1. Remove the trapezoid: Why get rid of the red line when you can remove two other red lines that arbitrarily limit a marketable skill for puck-moving goalies? By allowing the Martin Brodeurs of the world more freedom to play the puck, defensemen wouldn’t have to subject themselves to as many collisions and yawn-inducing dump-and-chase strategies would be a little less effective.

2. Hybrid/no-touch icing: It’s funny that the NHL’s executives are pondering a rather drastic change yet they continuously ignore an alteration to a rule that places players in danger for marginal returns. How many ugly touch-up injuries need to happen before the league wises up? Is the chase for those pucks thrilling enough – and the success rate in attempting to retrieve those loose pucks high enough – for them to be worth the risks?

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So how do you feel about these ideas? What rule changes and/or tweaksshould be considered – if any? Debate away in the comments.

Edited by Irishjim
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@Irishjim - I wouldn't make assumptions about the red-line and it's relationship to the trap. As evidence that there is not necessarily a correlation, I cite European (particularly Czech) hockey. No red-line and a larger rink and yet it's like watching soccer on ice much of the time.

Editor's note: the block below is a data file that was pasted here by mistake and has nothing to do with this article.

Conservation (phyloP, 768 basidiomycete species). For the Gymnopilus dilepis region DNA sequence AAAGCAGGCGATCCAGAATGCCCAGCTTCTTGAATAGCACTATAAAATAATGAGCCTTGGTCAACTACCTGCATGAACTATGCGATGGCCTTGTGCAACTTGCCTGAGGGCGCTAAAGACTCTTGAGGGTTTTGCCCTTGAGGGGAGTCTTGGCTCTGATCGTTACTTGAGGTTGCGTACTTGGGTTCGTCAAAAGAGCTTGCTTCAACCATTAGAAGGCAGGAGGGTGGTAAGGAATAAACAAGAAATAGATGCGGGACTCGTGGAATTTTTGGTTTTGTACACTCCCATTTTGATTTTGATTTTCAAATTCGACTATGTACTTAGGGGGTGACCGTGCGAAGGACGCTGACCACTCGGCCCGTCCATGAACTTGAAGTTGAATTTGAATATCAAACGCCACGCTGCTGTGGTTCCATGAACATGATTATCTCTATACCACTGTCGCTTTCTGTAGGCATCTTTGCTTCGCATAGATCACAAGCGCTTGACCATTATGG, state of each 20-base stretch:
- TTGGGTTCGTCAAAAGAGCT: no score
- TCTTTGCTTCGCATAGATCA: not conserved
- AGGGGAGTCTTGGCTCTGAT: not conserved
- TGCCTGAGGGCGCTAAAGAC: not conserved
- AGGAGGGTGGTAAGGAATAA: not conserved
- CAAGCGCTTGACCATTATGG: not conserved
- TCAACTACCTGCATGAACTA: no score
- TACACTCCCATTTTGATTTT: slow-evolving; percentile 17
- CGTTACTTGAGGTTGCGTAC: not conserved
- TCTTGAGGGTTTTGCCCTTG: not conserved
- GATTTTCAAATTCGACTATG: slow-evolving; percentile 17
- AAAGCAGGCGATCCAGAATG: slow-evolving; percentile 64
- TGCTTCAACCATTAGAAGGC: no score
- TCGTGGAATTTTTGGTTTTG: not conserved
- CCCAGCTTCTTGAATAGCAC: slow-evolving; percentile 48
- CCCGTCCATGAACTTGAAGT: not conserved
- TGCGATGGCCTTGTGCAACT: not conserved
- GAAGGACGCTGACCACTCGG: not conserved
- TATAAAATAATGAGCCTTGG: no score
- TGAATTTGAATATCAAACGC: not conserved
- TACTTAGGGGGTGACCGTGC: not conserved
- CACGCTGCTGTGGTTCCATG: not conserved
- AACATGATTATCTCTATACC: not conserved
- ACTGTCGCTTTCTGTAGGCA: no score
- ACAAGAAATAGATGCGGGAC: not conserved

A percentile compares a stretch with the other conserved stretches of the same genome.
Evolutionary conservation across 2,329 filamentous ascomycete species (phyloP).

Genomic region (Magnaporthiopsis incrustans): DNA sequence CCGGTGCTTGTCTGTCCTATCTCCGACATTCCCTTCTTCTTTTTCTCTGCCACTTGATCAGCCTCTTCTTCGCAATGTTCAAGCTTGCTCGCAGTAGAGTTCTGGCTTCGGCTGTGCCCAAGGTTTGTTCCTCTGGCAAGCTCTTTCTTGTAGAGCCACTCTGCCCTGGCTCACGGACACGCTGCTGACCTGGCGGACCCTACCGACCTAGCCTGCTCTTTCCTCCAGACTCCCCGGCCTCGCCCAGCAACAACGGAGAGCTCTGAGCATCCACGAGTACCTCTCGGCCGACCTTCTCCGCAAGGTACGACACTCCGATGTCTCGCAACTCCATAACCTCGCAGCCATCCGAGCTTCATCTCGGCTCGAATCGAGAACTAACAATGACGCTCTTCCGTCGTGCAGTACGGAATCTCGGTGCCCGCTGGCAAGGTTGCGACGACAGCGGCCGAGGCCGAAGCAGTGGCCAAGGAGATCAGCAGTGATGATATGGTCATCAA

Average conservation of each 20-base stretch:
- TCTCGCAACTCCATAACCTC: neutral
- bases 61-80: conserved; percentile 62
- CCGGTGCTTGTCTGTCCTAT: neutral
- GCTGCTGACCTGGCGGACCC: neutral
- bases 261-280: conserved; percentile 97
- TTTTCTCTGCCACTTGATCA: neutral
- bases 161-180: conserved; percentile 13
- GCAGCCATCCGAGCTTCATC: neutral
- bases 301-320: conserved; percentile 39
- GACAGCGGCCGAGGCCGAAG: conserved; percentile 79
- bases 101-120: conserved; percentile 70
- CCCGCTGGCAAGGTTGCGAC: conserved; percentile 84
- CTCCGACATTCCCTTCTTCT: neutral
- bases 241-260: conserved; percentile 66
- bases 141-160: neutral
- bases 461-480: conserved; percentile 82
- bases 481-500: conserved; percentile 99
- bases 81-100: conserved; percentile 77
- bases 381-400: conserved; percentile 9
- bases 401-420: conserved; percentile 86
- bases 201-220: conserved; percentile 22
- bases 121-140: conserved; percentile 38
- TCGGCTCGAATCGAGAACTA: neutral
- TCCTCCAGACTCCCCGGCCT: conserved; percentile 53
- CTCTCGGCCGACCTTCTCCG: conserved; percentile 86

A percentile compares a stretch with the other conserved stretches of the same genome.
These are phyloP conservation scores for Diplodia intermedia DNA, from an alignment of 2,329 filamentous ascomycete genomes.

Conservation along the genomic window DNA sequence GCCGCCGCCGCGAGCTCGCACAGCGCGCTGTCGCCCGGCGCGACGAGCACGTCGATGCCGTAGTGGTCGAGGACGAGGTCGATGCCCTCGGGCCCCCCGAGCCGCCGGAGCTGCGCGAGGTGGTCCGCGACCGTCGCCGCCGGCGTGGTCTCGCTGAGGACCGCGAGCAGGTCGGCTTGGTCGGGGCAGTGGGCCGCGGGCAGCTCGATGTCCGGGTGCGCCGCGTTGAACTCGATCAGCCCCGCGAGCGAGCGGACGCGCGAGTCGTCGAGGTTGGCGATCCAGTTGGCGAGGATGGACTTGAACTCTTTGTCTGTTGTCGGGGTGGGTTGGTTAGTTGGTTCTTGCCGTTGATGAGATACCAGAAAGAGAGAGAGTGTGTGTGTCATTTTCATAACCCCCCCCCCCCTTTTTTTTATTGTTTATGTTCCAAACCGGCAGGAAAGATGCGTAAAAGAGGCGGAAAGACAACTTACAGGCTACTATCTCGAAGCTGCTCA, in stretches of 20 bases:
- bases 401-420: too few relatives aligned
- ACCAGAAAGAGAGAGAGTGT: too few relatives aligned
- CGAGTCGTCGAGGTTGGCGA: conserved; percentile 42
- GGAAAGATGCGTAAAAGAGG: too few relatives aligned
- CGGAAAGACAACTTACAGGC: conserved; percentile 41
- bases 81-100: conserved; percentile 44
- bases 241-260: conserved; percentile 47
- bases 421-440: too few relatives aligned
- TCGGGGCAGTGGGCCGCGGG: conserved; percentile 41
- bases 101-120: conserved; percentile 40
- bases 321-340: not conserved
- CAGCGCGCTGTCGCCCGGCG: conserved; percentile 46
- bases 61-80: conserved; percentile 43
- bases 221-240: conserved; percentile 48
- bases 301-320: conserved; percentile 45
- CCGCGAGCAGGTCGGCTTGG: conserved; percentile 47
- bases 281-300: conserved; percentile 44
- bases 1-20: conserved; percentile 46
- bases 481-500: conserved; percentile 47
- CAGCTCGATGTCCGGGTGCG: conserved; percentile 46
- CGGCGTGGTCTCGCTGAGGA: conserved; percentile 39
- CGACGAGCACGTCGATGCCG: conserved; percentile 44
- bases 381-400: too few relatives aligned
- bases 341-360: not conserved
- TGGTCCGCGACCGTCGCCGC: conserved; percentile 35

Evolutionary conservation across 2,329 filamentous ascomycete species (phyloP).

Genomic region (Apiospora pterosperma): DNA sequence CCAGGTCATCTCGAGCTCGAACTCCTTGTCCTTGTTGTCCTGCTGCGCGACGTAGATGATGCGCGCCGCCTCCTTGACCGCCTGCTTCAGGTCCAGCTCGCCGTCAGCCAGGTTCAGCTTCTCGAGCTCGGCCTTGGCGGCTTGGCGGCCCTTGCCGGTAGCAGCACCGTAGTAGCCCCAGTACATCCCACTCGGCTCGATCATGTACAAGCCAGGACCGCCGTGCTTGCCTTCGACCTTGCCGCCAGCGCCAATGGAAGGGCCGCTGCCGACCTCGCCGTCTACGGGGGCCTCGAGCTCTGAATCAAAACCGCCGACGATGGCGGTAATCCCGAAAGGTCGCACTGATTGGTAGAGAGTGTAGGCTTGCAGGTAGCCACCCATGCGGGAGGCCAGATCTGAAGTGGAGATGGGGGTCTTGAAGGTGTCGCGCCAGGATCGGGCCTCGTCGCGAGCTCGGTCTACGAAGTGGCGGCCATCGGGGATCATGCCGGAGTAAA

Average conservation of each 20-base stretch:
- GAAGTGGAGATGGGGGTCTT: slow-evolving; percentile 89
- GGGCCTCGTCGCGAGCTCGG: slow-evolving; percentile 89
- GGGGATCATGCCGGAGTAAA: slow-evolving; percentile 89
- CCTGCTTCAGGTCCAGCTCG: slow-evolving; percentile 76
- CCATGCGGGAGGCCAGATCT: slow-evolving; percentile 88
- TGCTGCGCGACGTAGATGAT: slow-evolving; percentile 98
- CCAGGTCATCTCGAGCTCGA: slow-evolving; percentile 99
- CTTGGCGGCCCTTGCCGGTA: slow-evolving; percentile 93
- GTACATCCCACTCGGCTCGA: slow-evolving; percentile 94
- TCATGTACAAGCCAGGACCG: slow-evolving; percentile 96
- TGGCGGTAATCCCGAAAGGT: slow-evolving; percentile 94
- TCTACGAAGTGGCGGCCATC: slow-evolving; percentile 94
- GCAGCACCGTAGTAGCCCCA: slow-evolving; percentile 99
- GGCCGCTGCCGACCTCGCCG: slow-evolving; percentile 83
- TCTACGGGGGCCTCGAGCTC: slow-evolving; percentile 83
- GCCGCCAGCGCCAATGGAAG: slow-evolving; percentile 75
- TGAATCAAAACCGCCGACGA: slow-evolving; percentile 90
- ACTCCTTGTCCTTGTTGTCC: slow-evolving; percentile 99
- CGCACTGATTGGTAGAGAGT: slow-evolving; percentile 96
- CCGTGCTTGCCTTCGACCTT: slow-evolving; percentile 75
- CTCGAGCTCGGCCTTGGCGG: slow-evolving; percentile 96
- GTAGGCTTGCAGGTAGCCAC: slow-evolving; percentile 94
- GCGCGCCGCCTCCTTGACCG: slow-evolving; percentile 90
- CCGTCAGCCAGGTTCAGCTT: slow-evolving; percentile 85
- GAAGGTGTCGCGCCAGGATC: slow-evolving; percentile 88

However, that doesn't mean I want it back. I'm juts, you know, sayin'

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Initially, I wasn't crazy about the elimination of the two line pass violation.

Maybe it had something to do with watching hockey for 35 or so years.

Either I'm used to it or just plain like how it opened up the game more.

Now, I'm not so sure I want to see the red line brought back to the NHL.

I don't know if correlating injuries to the elimination of the red line is accurate or not.

Sure, injuries increased, especially concussions.

One thing that changed is the awareness of concussions today.

We really don't know how many players went out on the ice in the past that wouldn't be allowed in the lineup today.

With that in mind, I'm not convinced the injury statistics would have changed very much over the last 20 years or more.

How many injuries still occur on icing touch ups?